WASHINGTON - Congressional skepticism over the Obama administration's plans for Afghanistan mounted Sunday as three senators questioned whether more troops should head there and one lawmaker called for a withdrawal time line.
Democrats Jeanne Shaheen of New Hampshire and Diane Feinstein of California, along with Republican Susan Collins of Maine, speaking on CNN's State of the Union program, said they shared colleagues' concerns about boosting troop levels before substantial bolstering of the Afghan military and police.
"I just don't know that more troops is the answer. ... We're dealing with widespread corruption, a very difficult terrain, and I'm just wondering where this ends and how we'll know if this succeeded," said Collins, a member of the Senate Armed Services Committee.
Committee chairman Sen. Carl Levin, D-Mich., has urged the White House to avoid escalating the war and speed up training for Afghan security forces instead of sending more U.S. troops into combat.
Shaheen, a member of the Senate Foreign Relations Committee, said she understood Levin's concerns but stressed that she wanted more information from the commander of U.S. and NATO forces in Afghanistan, Gen. Stanley McChrystal, who recently submitted a broad review of Afghan strategy to President Barack Obama.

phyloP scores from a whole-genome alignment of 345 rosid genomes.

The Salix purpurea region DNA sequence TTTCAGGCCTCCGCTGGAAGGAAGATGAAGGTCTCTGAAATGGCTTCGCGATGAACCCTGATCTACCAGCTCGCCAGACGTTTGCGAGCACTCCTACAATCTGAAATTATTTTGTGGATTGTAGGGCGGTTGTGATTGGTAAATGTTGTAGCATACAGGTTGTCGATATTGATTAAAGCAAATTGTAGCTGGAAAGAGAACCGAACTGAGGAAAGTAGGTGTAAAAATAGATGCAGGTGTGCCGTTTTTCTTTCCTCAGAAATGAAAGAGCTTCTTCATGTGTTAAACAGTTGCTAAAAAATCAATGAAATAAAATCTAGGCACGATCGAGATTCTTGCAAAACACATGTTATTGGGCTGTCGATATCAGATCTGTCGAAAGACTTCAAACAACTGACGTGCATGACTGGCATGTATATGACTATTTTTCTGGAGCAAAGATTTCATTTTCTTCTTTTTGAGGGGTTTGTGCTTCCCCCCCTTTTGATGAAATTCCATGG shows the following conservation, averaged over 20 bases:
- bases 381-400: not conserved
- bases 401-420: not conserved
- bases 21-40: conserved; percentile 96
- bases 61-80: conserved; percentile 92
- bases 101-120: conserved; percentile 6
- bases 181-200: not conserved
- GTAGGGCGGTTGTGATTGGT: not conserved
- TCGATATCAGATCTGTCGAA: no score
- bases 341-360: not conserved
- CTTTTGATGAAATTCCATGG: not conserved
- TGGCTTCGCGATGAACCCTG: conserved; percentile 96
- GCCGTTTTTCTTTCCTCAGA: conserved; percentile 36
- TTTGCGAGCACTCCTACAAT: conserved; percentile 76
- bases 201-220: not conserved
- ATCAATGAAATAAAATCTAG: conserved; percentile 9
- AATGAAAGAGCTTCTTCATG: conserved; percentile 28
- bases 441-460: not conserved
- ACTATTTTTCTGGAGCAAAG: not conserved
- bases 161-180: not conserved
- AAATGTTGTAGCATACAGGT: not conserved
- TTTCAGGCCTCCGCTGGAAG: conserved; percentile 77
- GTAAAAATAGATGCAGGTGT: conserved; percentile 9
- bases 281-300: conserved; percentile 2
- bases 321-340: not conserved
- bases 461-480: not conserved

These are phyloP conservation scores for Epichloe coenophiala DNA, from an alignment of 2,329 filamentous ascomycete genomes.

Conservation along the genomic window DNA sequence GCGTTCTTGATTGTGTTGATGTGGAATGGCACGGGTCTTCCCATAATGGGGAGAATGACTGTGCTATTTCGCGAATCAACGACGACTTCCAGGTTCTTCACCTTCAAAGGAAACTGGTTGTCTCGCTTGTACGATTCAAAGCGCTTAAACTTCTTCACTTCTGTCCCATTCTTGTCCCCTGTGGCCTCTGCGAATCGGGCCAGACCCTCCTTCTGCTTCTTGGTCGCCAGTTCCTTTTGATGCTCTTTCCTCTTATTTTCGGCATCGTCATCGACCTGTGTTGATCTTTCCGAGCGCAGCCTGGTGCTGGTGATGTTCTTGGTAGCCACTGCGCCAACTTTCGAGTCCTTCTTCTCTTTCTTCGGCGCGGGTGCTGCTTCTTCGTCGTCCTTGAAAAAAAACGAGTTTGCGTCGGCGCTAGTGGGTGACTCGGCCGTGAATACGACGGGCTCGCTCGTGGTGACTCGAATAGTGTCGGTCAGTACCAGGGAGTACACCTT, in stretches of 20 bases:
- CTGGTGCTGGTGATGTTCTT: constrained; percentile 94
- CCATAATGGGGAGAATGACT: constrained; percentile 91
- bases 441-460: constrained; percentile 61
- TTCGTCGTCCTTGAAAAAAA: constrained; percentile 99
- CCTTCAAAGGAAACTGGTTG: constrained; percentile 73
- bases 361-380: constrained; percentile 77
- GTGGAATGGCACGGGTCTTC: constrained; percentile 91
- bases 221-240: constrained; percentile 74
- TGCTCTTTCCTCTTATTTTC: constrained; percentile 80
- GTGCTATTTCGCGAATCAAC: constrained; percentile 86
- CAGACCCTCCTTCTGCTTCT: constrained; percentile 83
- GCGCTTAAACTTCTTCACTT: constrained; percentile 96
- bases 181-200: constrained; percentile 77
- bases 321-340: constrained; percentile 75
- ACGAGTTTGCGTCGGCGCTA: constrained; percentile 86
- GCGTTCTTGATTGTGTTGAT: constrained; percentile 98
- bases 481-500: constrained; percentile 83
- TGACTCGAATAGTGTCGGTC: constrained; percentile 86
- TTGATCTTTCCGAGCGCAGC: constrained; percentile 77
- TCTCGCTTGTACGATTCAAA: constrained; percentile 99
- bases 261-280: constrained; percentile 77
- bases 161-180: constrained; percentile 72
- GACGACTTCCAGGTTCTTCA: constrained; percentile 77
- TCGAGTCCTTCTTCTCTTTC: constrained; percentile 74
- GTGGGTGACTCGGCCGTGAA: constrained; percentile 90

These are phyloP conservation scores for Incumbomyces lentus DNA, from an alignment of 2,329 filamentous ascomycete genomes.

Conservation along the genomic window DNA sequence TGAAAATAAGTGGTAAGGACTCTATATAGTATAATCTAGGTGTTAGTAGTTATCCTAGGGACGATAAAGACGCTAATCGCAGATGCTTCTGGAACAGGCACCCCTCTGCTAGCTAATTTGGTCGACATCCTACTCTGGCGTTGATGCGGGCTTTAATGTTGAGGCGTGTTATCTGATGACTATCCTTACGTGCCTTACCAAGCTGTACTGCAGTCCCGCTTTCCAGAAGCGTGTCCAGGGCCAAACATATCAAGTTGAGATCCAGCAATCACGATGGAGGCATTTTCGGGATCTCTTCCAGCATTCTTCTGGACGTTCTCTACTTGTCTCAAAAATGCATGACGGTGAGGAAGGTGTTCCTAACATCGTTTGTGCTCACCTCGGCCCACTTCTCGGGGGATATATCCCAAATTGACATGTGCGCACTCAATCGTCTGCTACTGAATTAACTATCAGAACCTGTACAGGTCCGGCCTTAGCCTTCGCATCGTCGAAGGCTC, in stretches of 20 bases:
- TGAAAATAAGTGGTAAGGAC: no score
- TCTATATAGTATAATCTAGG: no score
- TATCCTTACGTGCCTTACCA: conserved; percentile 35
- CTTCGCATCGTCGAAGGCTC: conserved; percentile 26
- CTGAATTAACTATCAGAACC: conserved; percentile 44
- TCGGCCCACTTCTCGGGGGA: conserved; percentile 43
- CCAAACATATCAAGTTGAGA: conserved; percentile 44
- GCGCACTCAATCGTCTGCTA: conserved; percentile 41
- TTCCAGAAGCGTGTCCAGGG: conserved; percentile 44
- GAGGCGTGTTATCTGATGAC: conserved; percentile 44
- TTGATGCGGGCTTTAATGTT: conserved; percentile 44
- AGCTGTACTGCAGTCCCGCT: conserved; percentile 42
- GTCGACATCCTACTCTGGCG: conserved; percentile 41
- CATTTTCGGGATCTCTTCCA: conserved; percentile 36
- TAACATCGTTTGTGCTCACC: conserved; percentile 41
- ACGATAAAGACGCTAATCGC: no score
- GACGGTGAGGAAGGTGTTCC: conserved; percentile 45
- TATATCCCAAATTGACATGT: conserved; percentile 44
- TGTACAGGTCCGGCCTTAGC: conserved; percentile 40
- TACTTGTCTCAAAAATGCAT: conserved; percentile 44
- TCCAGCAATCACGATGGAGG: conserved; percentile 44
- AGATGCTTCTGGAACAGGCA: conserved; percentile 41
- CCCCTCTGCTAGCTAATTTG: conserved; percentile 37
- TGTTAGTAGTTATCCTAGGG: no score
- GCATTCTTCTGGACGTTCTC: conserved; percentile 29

Feinstein, who leads the Senate Intelligence Committee, said she supported training the Afghan security forces but did not believe U.S. goals in Afghanistan had been outlined clearly.
GERMAN SHIFT: Germany Foreign Minister Frank-Walter Steinmeier advocates preparing the ground over the next four years for a withdrawal from Afghanistan, with police and army training being stepped up, according to a report Sunday.
The report in the weekly Der Spiegel came two weeks before German elections in which Steinmeier is challenging Chancellor Angela Merkel.
Germany's unpopular mission in Afghanistan, where it has more than 4,200 troops, has been put in the spotlight by a German-ordered Sept. 4 airstrike near Kunduz in which civilians appear to have died.
Merkel, as well as French and British leaders, have called for a new international conference on Afghanistan.
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Insurgent ambush kills 3 U.S. troops
About 50 Taliban militants died in a battle in western Afghanistan after an insurgent ambush killed three U.S. and seven Afghan troops, Afghan army spokesman Maj. Abdul Basir Ghori said Sunday.
The fighting took place in a region controlled by militants that has been the site of huge battles in the past, some that have caused high numbers of civilian casualties. In Saturday's clash, a militant-fired rocket struck a home and killed a woman and a teenage girl.